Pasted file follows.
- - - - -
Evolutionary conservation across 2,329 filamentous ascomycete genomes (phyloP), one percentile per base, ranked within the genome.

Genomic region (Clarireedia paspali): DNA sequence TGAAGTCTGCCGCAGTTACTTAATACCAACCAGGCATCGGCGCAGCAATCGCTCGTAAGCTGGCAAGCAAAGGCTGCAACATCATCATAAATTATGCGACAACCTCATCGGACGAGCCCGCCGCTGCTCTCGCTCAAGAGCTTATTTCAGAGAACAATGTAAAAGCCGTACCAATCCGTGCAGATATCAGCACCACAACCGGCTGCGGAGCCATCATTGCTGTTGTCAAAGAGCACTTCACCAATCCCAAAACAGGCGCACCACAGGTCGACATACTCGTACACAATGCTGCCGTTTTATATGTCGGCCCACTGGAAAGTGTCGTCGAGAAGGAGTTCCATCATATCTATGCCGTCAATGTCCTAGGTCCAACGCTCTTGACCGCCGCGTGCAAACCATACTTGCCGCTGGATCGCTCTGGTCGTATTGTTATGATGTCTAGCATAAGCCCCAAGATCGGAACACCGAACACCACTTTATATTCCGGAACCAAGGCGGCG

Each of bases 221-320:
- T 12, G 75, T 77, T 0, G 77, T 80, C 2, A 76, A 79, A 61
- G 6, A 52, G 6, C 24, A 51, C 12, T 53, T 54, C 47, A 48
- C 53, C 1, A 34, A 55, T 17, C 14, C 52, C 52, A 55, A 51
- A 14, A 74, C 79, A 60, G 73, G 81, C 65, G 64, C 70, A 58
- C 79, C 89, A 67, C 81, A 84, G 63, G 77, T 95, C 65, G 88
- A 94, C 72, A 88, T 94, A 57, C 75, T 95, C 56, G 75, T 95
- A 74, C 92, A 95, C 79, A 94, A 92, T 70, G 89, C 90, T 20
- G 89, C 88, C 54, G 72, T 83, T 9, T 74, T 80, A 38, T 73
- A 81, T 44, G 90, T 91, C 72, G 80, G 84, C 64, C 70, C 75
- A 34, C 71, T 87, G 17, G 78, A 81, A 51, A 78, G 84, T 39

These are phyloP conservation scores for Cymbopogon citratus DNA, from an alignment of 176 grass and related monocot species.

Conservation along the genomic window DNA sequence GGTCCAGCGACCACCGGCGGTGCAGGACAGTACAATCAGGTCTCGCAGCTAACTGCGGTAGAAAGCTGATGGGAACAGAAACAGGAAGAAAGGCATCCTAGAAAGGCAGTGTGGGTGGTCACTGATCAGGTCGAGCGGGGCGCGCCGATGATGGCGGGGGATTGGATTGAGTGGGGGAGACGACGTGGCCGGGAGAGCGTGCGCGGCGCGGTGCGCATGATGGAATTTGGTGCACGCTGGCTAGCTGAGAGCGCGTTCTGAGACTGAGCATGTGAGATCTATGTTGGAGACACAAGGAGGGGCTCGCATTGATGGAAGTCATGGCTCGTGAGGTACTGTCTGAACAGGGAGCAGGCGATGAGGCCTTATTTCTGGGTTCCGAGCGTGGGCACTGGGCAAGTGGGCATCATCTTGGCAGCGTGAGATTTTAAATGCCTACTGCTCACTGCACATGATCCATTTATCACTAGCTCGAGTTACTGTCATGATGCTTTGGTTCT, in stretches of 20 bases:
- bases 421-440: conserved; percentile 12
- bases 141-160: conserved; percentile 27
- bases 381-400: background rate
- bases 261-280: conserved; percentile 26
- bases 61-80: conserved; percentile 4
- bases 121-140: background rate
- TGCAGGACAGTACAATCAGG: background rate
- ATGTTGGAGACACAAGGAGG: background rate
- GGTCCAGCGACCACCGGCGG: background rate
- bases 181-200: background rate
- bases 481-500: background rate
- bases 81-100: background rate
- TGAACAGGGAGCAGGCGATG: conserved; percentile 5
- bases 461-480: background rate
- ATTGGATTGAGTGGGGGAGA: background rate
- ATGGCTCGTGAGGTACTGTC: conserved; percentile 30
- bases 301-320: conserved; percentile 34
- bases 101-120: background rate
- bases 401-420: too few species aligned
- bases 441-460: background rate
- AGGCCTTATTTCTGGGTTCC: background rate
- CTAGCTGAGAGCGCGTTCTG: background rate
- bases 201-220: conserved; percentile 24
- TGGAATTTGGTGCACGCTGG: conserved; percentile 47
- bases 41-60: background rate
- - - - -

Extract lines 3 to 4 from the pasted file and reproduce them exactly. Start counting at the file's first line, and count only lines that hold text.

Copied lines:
Each of bases 221-320:
- T 12, G 75, T 77, T 0, G 77, T 80, C 2, A 76, A 79, A 61